Circling back to this idea of having lots of money, I realize that money is never really going to solve any of my problems. In fact, the more money you have, the more stress you have to deal with by keeping track of it all (I’m supposing, seeing as I have no first-hand experience with that). And honestly? I really like being poor in the sense that it grounds me; it forces me to really think about what’s necessary and what’s fluff, and really appreciate simple living. It helps me focus on the most important thing in life: my relationships with other people.

But it does burn me that I’m burning through my savings so that I can provide free labor via coffee runs and menial tasks. It’s especially frustrating when everything has a dollar sign in front of it, including things like writing classes that might help jumpstart my career and health costs to take care of my physical and mental well-being.

And you hear things like, “Everybody goes through it,” and “It’s what you gotta do” like free labor is some right of passage. What I find particularly discouraging about this is that, even though everyone sympathizes, no one has done anything to change it. It’s like hitting my head against a brick wall repeatedly while someone stands by and says, “Oh yeah, I definitely went through a period where I was in those shoes…guess you gotta just keep working at it.”

But then again, what can you do, besides raising a voice  to the heavens and hoping your prayers are carried across the wind? Idk, too poetic?

Alright, I gotta stop ranting before I put another abbreviation in the kitchen. (in the kitchen? I’ll stop talking now.)

Yours truly,

tlc

Being Stupid

Sometimes, you have to ignore the practical mindset, and take stupid risks.  This, at least, is how I feel about moving out to LA.

That’s right, I finally officially said it: I’m moving out to LA…or, at least, that’s the plan at the moment.

I know–I’m sorry, I haven’t been fully straight with you. I know I promised we were in this struggle–errr, ahem, journey–together, and that I would be upfront and honest about exactly what it is I’ve gone through this semester. And for the most part, I have. I’ve only really left out the specific application details because I didn’t want to spout off about future plans and then have to come back next week and tell you all about how those weren’t actually going to be my plans, because I got rejected.  So in other words, I didn’t want to look like more of a loser than I already am.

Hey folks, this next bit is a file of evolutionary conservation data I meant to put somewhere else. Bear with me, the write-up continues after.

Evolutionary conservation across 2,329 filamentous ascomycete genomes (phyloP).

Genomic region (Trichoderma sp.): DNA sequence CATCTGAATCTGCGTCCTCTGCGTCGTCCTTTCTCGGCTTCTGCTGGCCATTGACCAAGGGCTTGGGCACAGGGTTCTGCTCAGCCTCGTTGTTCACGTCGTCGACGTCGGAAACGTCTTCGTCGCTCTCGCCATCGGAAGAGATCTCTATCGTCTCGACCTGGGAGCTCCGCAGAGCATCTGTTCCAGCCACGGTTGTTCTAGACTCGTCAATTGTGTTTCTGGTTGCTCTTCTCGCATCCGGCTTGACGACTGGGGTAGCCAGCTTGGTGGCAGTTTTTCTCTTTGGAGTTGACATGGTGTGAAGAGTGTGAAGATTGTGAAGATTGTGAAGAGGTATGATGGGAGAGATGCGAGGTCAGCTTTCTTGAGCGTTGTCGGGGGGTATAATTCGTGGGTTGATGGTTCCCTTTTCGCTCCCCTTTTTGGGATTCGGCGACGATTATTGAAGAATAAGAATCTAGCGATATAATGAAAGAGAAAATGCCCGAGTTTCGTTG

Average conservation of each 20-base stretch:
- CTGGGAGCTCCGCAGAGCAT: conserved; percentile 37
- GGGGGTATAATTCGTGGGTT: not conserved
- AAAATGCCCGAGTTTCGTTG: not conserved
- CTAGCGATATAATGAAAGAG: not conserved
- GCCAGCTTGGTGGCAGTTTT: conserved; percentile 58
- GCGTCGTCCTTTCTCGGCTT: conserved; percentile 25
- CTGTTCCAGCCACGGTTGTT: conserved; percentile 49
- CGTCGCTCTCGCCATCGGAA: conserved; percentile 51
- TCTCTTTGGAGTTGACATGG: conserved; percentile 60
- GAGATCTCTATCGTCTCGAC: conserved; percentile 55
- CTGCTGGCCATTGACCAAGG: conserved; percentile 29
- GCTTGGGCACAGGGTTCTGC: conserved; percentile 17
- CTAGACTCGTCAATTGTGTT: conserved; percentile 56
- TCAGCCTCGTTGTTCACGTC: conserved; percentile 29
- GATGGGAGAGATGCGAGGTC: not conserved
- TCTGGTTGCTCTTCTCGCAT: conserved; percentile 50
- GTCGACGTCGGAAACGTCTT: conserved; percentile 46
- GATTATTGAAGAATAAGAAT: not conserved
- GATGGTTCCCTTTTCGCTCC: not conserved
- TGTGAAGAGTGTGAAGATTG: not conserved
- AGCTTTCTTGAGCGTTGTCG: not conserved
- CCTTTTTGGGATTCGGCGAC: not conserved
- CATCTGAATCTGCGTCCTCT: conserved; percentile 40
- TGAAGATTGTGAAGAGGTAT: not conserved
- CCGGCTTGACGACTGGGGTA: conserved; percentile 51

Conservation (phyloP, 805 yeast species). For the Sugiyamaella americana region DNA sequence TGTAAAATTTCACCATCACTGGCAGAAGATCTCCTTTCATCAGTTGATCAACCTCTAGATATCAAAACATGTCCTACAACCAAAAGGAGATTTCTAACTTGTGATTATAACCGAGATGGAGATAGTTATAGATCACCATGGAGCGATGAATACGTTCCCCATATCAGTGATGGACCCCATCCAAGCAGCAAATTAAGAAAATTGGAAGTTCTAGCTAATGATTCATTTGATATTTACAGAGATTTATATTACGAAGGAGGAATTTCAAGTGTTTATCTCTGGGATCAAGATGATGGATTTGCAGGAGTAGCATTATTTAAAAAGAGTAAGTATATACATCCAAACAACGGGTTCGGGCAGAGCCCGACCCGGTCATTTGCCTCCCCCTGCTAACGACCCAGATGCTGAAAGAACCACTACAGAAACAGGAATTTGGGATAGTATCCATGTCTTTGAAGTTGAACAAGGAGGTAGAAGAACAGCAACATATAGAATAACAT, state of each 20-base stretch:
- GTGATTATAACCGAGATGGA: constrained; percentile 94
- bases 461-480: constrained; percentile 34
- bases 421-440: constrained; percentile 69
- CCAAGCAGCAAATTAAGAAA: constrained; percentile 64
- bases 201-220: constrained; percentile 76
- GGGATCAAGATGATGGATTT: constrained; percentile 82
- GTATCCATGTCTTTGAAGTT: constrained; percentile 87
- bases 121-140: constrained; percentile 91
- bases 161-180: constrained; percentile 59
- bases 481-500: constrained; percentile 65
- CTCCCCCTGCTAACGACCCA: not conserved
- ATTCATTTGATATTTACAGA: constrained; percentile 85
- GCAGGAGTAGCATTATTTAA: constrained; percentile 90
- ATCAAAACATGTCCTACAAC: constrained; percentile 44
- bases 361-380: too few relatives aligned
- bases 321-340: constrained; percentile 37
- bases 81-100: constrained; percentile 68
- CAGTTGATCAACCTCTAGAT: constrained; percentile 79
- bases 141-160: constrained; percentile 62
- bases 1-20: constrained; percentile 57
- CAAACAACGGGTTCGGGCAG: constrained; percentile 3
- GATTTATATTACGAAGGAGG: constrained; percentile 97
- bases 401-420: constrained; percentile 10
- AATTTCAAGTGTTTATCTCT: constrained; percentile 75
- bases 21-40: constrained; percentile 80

But, now is the time: I will tell you all, because there are some very valuable things to be learned from my experiences.  First, though, I want to put a disclaimer here that my plans are still not set in stone. Things could change tomorrow, or next week, or two months from now–I refuse to take anything as solidly official until I am actually there, doing it, because the line of work I am pursuing right now is a fickle and constantly changing one. Therefore, if, next week–or two months from now–I write to tell you that I am doing something completely different from what I have planned right now, do not be alarmed; be thankful (with me) that I have at least found something to replace any plans that have fallen through. But for now, here it is:

In the fall, I will be moving to LA and working as a development intern for Phoenix Pictures (if all goes according to plan). I was offered the internship earlier this month, and exact dates and plans will be set (hopefully) later in July.  This internship is unpaid (unfortunately–but what can you do?) but is part time, so I will have the flexibility to work part time for a paying job to make rent each month.

I’m going to be honest with you: at first, I was embarrassed to announce that I had accepted an unpaid internship; like I noted in my last post, my idea of success has always been getting good grades, graduating, and getting a financially stable job doing something related to my field of interest.  However, I’ve realized over the last few weeks that it’s not about that at all–success is pursuing what you love, doing what you love, and I’m still trying to figure that out. I have always been interested in film and television, and I’ve always dreamed of working in the industry–pretty much ever since I was old enough to watch a Disney film.  So, though I won’t be putting my college education directly to use by means of gaining a communications job in an office somewhere, I will be utilizing the writing skills and analytic training I have gained through my degree to pursue a more creative career.